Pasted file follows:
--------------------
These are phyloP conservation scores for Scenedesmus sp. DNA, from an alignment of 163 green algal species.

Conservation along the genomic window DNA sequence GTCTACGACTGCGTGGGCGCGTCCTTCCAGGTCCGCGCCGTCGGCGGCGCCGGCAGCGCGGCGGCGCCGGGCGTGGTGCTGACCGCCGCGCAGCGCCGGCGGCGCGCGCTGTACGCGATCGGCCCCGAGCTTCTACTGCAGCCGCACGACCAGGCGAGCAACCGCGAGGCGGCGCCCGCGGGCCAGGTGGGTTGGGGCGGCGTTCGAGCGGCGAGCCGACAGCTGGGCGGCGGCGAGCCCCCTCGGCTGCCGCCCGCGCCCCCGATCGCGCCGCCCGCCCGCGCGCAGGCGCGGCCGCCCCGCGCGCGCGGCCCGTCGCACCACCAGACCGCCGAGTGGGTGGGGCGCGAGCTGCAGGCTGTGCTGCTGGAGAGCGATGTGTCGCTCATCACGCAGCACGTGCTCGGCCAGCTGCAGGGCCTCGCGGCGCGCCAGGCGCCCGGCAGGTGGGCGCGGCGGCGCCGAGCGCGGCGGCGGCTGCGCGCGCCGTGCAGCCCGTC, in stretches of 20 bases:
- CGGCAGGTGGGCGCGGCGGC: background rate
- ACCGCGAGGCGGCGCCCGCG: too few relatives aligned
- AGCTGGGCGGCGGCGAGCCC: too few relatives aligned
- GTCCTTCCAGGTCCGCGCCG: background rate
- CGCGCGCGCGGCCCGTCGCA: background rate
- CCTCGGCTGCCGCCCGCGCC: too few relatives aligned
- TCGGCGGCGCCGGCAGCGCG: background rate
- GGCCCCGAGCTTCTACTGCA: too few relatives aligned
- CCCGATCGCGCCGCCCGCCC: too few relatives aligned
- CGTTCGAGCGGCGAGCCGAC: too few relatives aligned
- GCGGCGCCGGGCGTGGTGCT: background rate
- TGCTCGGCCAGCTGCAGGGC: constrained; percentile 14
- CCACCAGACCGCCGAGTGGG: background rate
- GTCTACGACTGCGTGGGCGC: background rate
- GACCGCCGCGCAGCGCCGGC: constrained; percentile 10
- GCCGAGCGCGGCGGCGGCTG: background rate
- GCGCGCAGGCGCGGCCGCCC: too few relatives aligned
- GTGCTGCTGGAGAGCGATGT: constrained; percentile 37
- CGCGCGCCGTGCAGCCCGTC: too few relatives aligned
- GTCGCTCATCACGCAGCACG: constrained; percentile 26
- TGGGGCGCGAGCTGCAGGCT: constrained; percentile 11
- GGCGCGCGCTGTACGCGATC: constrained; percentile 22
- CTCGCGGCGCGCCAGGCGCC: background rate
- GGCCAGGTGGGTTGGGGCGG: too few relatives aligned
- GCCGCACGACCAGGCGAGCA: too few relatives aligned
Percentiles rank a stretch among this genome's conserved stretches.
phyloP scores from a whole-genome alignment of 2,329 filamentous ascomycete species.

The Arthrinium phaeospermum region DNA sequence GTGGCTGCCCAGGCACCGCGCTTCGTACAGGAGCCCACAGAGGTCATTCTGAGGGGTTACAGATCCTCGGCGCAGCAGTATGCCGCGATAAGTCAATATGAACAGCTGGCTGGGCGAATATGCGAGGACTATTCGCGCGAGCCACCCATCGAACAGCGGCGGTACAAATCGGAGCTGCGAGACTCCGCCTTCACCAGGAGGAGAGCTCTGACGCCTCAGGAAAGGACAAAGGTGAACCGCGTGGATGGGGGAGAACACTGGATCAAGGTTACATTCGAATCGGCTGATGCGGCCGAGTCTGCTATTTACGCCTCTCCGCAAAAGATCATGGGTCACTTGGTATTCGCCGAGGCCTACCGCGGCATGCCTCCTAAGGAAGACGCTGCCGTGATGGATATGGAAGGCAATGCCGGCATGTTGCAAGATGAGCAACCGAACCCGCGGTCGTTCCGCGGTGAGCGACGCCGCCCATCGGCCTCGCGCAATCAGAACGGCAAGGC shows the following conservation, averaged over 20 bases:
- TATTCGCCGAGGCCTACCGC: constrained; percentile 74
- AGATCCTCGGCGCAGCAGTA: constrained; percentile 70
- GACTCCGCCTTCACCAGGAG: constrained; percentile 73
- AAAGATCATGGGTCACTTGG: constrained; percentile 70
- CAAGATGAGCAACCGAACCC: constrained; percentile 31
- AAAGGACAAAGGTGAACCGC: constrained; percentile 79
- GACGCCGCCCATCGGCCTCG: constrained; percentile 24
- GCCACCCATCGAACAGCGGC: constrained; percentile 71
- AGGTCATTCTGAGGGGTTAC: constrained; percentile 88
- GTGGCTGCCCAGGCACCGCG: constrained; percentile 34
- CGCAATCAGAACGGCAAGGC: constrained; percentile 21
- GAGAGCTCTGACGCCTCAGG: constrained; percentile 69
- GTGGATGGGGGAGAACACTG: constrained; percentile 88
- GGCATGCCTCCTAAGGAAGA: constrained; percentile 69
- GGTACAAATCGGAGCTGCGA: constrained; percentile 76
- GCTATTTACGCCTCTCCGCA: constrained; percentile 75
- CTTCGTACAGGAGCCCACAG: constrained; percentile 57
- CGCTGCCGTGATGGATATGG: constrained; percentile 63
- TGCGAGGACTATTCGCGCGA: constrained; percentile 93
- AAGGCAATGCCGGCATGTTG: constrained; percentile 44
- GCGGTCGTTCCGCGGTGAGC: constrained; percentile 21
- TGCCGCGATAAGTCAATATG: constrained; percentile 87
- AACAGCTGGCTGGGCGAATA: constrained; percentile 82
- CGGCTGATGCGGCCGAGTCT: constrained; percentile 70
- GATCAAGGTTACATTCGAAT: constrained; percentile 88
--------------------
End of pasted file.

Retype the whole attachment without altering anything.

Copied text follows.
These are phyloP conservation scores for Scenedesmus sp. DNA, from an alignment of 163 green algal species.

Conservation along the genomic window DNA sequence GTCTACGACTGCGTGGGCGCGTCCTTCCAGGTCCGCGCCGTCGGCGGCGCCGGCAGCGCGGCGGCGCCGGGCGTGGTGCTGACCGCCGCGCAGCGCCGGCGGCGCGCGCTGTACGCGATCGGCCCCGAGCTTCTACTGCAGCCGCACGACCAGGCGAGCAACCGCGAGGCGGCGCCCGCGGGCCAGGTGGGTTGGGGCGGCGTTCGAGCGGCGAGCCGACAGCTGGGCGGCGGCGAGCCCCCTCGGCTGCCGCCCGCGCCCCCGATCGCGCCGCCCGCCCGCGCGCAGGCGCGGCCGCCCCGCGCGCGCGGCCCGTCGCACCACCAGACCGCCGAGTGGGTGGGGCGCGAGCTGCAGGCTGTGCTGCTGGAGAGCGATGTGTCGCTCATCACGCAGCACGTGCTCGGCCAGCTGCAGGGCCTCGCGGCGCGCCAGGCGCCCGGCAGGTGGGCGCGGCGGCGCCGAGCGCGGCGGCGGCTGCGCGCGCCGTGCAGCCCGTC, in stretches of 20 bases:
- CGGCAGGTGGGCGCGGCGGC: background rate
- ACCGCGAGGCGGCGCCCGCG: too few relatives aligned
- AGCTGGGCGGCGGCGAGCCC: too few relatives aligned
- GTCCTTCCAGGTCCGCGCCG: background rate
- CGCGCGCGCGGCCCGTCGCA: background rate
- CCTCGGCTGCCGCCCGCGCC: too few relatives aligned
- TCGGCGGCGCCGGCAGCGCG: background rate
- GGCCCCGAGCTTCTACTGCA: too few relatives aligned
- CCCGATCGCGCCGCCCGCCC: too few relatives aligned
- CGTTCGAGCGGCGAGCCGAC: too few relatives aligned
- GCGGCGCCGGGCGTGGTGCT: background rate
- TGCTCGGCCAGCTGCAGGGC: constrained; percentile 14
- CCACCAGACCGCCGAGTGGG: background rate
- GTCTACGACTGCGTGGGCGC: background rate
- GACCGCCGCGCAGCGCCGGC: constrained; percentile 10
- GCCGAGCGCGGCGGCGGCTG: background rate
- GCGCGCAGGCGCGGCCGCCC: too few relatives aligned
- GTGCTGCTGGAGAGCGATGT: constrained; percentile 37
- CGCGCGCCGTGCAGCCCGTC: too few relatives aligned
- GTCGCTCATCACGCAGCACG: constrained; percentile 26
- TGGGGCGCGAGCTGCAGGCT: constrained; percentile 11
- GGCGCGCGCTGTACGCGATC: constrained; percentile 22
- CTCGCGGCGCGCCAGGCGCC: background rate
- GGCCAGGTGGGTTGGGGCGG: too few relatives aligned
- GCCGCACGACCAGGCGAGCA: too few relatives aligned
Percentiles rank a stretch among this genome's conserved stretches.
phyloP scores from a whole-genome alignment of 2,329 filamentous ascomycete species.

The Arthrinium phaeospermum region DNA sequence GTGGCTGCCCAGGCACCGCGCTTCGTACAGGAGCCCACAGAGGTCATTCTGAGGGGTTACAGATCCTCGGCGCAGCAGTATGCCGCGATAAGTCAATATGAACAGCTGGCTGGGCGAATATGCGAGGACTATTCGCGCGAGCCACCCATCGAACAGCGGCGGTACAAATCGGAGCTGCGAGACTCCGCCTTCACCAGGAGGAGAGCTCTGACGCCTCAGGAAAGGACAAAGGTGAACCGCGTGGATGGGGGAGAACACTGGATCAAGGTTACATTCGAATCGGCTGATGCGGCCGAGTCTGCTATTTACGCCTCTCCGCAAAAGATCATGGGTCACTTGGTATTCGCCGAGGCCTACCGCGGCATGCCTCCTAAGGAAGACGCTGCCGTGATGGATATGGAAGGCAATGCCGGCATGTTGCAAGATGAGCAACCGAACCCGCGGTCGTTCCGCGGTGAGCGACGCCGCCCATCGGCCTCGCGCAATCAGAACGGCAAGGC shows the following conservation, averaged over 20 bases:
- TATTCGCCGAGGCCTACCGC: constrained; percentile 74
- AGATCCTCGGCGCAGCAGTA: constrained; percentile 70
- GACTCCGCCTTCACCAGGAG: constrained; percentile 73
- AAAGATCATGGGTCACTTGG: constrained; percentile 70
- CAAGATGAGCAACCGAACCC: constrained; percentile 31
- AAAGGACAAAGGTGAACCGC: constrained; percentile 79
- GACGCCGCCCATCGGCCTCG: constrained; percentile 24
- GCCACCCATCGAACAGCGGC: constrained; percentile 71
- AGGTCATTCTGAGGGGTTAC: constrained; percentile 88
- GTGGCTGCCCAGGCACCGCG: constrained; percentile 34
- CGCAATCAGAACGGCAAGGC: constrained; percentile 21
- GAGAGCTCTGACGCCTCAGG: constrained; percentile 69
- GTGGATGGGGGAGAACACTG: constrained; percentile 88
- GGCATGCCTCCTAAGGAAGA: constrained; percentile 69
- GGTACAAATCGGAGCTGCGA: constrained; percentile 76
- GCTATTTACGCCTCTCCGCA: constrained; percentile 75
- CTTCGTACAGGAGCCCACAG: constrained; percentile 57
- CGCTGCCGTGATGGATATGG: constrained; percentile 63
- TGCGAGGACTATTCGCGCGA: constrained; percentile 93
- AAGGCAATGCCGGCATGTTG: constrained; percentile 44
- GCGGTCGTTCCGCGGTGAGC: constrained; percentile 21
- TGCCGCGATAAGTCAATATG: constrained; percentile 87
- AACAGCTGGCTGGGCGAATA: constrained; percentile 82
- CGGCTGATGCGGCCGAGTCT: constrained; percentile 70
- GATCAAGGTTACATTCGAAT: constrained; percentile 88